savor the season, spring into fresh produce, asparagus and green, leafy vegetables on a wooden table.

Savor the season: Eat healthier this spring with fresh produce

Looking for ways to eat healthier without breaking the bank this season? Consider these springtime produce options!


Asparagus is a dark green vegetable rich in vitamins, minerals and antioxidants while also low in calories and fat.

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Try sautéing it with lemon juice and olive oil until it’s soft and tender. Then serve with a bed of rice and your favorite protein, such as chicken or fish. And if you’re in the mood for a delicious salad, try this OSF recipe for Asparagus Caprese Salad!


Mushrooms are fungi packed with 12 different vitamins as well as antioxidants and fiber. They’re known for supporting a healthy immune system due to the selenium, zinc and vitamin B6 they contain.

  • Selenium helps your body make antioxidants, which play a key role in destroying harmful cells known as free radicals. Dietary research findings suggest that eating greater amounts of antioxidant-rich foods may help protect against certain diseases. Mushrooms high in selenium include shiitake mushrooms, portobello mushrooms and button mushrooms.
  • Zinc is a mineral that plays a role in healing damaged tissue and supporting a healthy immune system.
  • Vitamin B6 helps fight infection and promotes brain and nerve function. Shiitake mushrooms are the best choice for mushrooms high in this vitamin.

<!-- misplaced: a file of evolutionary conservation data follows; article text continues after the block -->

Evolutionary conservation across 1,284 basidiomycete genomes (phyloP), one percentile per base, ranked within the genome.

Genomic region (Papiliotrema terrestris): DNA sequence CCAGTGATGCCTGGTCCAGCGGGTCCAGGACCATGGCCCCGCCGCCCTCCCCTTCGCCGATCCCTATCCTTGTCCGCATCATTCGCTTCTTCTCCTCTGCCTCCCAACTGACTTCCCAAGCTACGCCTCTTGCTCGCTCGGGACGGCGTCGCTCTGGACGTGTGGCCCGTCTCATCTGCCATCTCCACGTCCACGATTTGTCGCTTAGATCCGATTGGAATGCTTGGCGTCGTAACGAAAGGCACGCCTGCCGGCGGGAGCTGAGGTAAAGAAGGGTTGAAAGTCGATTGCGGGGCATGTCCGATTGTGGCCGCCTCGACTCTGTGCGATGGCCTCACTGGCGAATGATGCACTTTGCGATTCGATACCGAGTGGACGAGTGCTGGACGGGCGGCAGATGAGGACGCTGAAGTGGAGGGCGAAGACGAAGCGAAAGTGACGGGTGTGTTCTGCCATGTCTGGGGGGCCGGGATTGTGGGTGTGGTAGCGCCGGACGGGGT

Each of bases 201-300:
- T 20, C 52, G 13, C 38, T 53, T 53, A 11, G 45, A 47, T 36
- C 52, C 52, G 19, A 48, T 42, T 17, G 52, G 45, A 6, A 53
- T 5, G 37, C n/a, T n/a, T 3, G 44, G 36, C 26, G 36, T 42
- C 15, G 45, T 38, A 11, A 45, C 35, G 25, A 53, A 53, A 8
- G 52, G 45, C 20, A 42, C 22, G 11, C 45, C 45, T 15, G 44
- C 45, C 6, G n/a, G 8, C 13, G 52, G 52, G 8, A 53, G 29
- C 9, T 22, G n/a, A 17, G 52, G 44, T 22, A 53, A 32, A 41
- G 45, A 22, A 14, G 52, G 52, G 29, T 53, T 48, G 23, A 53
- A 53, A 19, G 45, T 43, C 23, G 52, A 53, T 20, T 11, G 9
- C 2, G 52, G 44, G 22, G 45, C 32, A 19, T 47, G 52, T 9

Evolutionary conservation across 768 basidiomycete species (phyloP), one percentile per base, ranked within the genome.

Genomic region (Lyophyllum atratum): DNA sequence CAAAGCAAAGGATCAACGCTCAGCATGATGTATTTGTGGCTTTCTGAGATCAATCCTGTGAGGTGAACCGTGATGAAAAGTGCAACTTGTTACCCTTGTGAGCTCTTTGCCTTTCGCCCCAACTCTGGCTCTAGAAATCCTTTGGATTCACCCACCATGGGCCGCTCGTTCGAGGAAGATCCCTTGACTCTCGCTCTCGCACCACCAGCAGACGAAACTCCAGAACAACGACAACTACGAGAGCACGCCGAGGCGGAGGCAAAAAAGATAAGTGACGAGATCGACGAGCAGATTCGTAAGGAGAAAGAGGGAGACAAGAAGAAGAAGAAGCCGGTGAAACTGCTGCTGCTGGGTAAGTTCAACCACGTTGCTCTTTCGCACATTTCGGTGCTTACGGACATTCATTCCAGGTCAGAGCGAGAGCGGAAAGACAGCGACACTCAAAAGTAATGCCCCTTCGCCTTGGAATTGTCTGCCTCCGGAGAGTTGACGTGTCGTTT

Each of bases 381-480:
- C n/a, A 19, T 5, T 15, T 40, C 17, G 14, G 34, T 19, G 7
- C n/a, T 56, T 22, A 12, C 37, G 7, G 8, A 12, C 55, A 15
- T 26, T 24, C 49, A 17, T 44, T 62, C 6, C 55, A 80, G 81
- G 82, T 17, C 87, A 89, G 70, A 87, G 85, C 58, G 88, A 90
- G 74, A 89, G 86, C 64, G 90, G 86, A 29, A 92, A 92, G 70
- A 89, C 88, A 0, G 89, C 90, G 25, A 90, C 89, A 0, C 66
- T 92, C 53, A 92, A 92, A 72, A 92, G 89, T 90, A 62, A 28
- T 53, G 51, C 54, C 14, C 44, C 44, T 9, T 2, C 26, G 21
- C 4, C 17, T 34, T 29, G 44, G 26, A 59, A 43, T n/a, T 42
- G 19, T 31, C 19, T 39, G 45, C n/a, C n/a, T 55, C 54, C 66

Check out this OSF recipe for Three-Pepper Beef Kabobs!

Swiss chard

Swiss chard is a nutrient-rich, dark, leafy green vegetable that is easy to prepare and has numerous health benefits, such as cancer prevention and heart health.

Hungry for Italian food? Try out this OSF recipe for Swiss Chard Rolls with Fresh Marinara.

“Asparagus, mushrooms and Swiss chard are just some of the seasonal produce options available across the United States in the springtime,” said Ashley Simper, a registered dietitian at OSF HealthCare. “Fresh seasonal produce not only tastes better, it also contains more nutrients than out-of-season options. Be sure to check out all the fresh fruits and vegetables available at the local supermarkets or farmers markets in your area.”

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About Author: Luke Legner

Luke Legner is a writing coordinator at OSF HealthCare. He joined the Ministry in April 2021 after several years working in corporate communications in the heavy equipment industry. A Pontiac native, he graduated from Illinois State University in 2002 where he earned a bachelor’s degree in mass communication.

Luke and his wife, Ashley, reside in Bloomington and have one son and two daughters. When he’s not tackling a home improvement project, you can usually find Luke watching his beloved Chicago Cubs or The Andy Griffith Show.

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